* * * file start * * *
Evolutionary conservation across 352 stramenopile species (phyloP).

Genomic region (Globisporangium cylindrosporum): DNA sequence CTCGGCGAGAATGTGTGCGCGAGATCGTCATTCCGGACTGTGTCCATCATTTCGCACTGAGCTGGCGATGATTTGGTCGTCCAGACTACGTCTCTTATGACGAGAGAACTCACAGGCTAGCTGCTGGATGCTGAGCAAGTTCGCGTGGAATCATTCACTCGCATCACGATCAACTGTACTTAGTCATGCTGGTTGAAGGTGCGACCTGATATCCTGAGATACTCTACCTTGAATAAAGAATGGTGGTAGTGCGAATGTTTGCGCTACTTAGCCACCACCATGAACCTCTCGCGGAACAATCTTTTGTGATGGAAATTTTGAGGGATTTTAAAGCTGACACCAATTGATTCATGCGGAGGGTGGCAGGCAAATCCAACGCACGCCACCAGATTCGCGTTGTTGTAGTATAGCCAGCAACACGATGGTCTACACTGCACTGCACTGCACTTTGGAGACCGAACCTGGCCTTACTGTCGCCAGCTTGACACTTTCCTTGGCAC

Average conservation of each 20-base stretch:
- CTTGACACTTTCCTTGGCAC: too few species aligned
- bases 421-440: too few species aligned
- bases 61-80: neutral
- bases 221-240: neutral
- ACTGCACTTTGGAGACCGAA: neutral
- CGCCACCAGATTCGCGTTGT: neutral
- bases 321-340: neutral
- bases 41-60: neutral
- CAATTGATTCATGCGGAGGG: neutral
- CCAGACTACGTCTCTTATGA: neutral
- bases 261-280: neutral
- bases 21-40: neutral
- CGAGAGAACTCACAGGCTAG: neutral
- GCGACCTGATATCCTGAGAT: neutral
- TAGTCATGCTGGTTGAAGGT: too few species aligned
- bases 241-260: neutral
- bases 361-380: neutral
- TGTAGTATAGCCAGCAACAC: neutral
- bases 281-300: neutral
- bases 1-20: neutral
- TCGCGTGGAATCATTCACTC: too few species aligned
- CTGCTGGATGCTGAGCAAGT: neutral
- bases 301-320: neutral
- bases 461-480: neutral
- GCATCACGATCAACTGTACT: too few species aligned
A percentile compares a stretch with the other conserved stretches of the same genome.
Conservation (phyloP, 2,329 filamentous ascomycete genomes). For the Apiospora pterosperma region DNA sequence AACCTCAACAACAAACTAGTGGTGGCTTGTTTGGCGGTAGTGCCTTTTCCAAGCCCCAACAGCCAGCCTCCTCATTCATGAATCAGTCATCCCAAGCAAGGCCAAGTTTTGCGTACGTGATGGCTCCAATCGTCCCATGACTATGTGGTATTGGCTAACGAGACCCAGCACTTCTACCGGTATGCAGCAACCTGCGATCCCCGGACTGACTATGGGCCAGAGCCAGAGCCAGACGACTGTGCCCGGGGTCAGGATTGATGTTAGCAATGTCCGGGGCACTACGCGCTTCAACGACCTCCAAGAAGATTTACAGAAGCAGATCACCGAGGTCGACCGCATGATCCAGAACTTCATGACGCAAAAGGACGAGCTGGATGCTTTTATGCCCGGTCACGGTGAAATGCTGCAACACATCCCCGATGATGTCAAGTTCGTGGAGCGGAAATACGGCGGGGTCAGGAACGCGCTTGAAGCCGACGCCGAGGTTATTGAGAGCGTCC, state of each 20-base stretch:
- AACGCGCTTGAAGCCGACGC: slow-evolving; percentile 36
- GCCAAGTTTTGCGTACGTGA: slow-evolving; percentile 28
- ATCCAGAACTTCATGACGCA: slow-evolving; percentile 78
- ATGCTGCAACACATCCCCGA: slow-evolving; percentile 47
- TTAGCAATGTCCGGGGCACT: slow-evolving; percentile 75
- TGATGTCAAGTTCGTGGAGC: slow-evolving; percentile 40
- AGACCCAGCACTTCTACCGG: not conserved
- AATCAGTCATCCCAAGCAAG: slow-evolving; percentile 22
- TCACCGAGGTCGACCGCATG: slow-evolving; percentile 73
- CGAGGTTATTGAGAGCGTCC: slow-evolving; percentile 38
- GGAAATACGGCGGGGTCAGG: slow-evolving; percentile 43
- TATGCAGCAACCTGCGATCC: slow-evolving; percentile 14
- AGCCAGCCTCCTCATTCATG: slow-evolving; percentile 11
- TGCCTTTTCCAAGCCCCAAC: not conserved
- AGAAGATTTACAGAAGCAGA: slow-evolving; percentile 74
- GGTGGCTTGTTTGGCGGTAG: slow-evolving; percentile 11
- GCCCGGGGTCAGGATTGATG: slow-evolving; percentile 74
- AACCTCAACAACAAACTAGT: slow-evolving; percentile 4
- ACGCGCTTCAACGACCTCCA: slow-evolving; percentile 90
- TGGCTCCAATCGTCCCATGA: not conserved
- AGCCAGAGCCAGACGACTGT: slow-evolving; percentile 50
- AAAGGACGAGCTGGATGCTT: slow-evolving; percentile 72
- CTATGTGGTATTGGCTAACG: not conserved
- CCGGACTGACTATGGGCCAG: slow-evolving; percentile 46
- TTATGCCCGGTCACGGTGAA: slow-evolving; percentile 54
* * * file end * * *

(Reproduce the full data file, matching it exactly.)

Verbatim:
Evolutionary conservation across 352 stramenopile species (phyloP).

Genomic region (Globisporangium cylindrosporum): DNA sequence CTCGGCGAGAATGTGTGCGCGAGATCGTCATTCCGGACTGTGTCCATCATTTCGCACTGAGCTGGCGATGATTTGGTCGTCCAGACTACGTCTCTTATGACGAGAGAACTCACAGGCTAGCTGCTGGATGCTGAGCAAGTTCGCGTGGAATCATTCACTCGCATCACGATCAACTGTACTTAGTCATGCTGGTTGAAGGTGCGACCTGATATCCTGAGATACTCTACCTTGAATAAAGAATGGTGGTAGTGCGAATGTTTGCGCTACTTAGCCACCACCATGAACCTCTCGCGGAACAATCTTTTGTGATGGAAATTTTGAGGGATTTTAAAGCTGACACCAATTGATTCATGCGGAGGGTGGCAGGCAAATCCAACGCACGCCACCAGATTCGCGTTGTTGTAGTATAGCCAGCAACACGATGGTCTACACTGCACTGCACTGCACTTTGGAGACCGAACCTGGCCTTACTGTCGCCAGCTTGACACTTTCCTTGGCAC

Average conservation of each 20-base stretch:
- CTTGACACTTTCCTTGGCAC: too few species aligned
- bases 421-440: too few species aligned
- bases 61-80: neutral
- bases 221-240: neutral
- ACTGCACTTTGGAGACCGAA: neutral
- CGCCACCAGATTCGCGTTGT: neutral
- bases 321-340: neutral
- bases 41-60: neutral
- CAATTGATTCATGCGGAGGG: neutral
- CCAGACTACGTCTCTTATGA: neutral
- bases 261-280: neutral
- bases 21-40: neutral
- CGAGAGAACTCACAGGCTAG: neutral
- GCGACCTGATATCCTGAGAT: neutral
- TAGTCATGCTGGTTGAAGGT: too few species aligned
- bases 241-260: neutral
- bases 361-380: neutral
- TGTAGTATAGCCAGCAACAC: neutral
- bases 281-300: neutral
- bases 1-20: neutral
- TCGCGTGGAATCATTCACTC: too few species aligned
- CTGCTGGATGCTGAGCAAGT: neutral
- bases 301-320: neutral
- bases 461-480: neutral
- GCATCACGATCAACTGTACT: too few species aligned
A percentile compares a stretch with the other conserved stretches of the same genome.
Conservation (phyloP, 2,329 filamentous ascomycete genomes). For the Apiospora pterosperma region DNA sequence AACCTCAACAACAAACTAGTGGTGGCTTGTTTGGCGGTAGTGCCTTTTCCAAGCCCCAACAGCCAGCCTCCTCATTCATGAATCAGTCATCCCAAGCAAGGCCAAGTTTTGCGTACGTGATGGCTCCAATCGTCCCATGACTATGTGGTATTGGCTAACGAGACCCAGCACTTCTACCGGTATGCAGCAACCTGCGATCCCCGGACTGACTATGGGCCAGAGCCAGAGCCAGACGACTGTGCCCGGGGTCAGGATTGATGTTAGCAATGTCCGGGGCACTACGCGCTTCAACGACCTCCAAGAAGATTTACAGAAGCAGATCACCGAGGTCGACCGCATGATCCAGAACTTCATGACGCAAAAGGACGAGCTGGATGCTTTTATGCCCGGTCACGGTGAAATGCTGCAACACATCCCCGATGATGTCAAGTTCGTGGAGCGGAAATACGGCGGGGTCAGGAACGCGCTTGAAGCCGACGCCGAGGTTATTGAGAGCGTCC, state of each 20-base stretch:
- AACGCGCTTGAAGCCGACGC: slow-evolving; percentile 36
- GCCAAGTTTTGCGTACGTGA: slow-evolving; percentile 28
- ATCCAGAACTTCATGACGCA: slow-evolving; percentile 78
- ATGCTGCAACACATCCCCGA: slow-evolving; percentile 47
- TTAGCAATGTCCGGGGCACT: slow-evolving; percentile 75
- TGATGTCAAGTTCGTGGAGC: slow-evolving; percentile 40
- AGACCCAGCACTTCTACCGG: not conserved
- AATCAGTCATCCCAAGCAAG: slow-evolving; percentile 22
- TCACCGAGGTCGACCGCATG: slow-evolving; percentile 73
- CGAGGTTATTGAGAGCGTCC: slow-evolving; percentile 38
- GGAAATACGGCGGGGTCAGG: slow-evolving; percentile 43
- TATGCAGCAACCTGCGATCC: slow-evolving; percentile 14
- AGCCAGCCTCCTCATTCATG: slow-evolving; percentile 11
- TGCCTTTTCCAAGCCCCAAC: not conserved
- AGAAGATTTACAGAAGCAGA: slow-evolving; percentile 74
- GGTGGCTTGTTTGGCGGTAG: slow-evolving; percentile 11
- GCCCGGGGTCAGGATTGATG: slow-evolving; percentile 74
- AACCTCAACAACAAACTAGT: slow-evolving; percentile 4
- ACGCGCTTCAACGACCTCCA: slow-evolving; percentile 90
- TGGCTCCAATCGTCCCATGA: not conserved
- AGCCAGAGCCAGACGACTGT: slow-evolving; percentile 50
- AAAGGACGAGCTGGATGCTT: slow-evolving; percentile 72
- CTATGTGGTATTGGCTAACG: not conserved
- CCGGACTGACTATGGGCCAG: slow-evolving; percentile 46
- TTATGCCCGGTCACGGTGAA: slow-evolving; percentile 54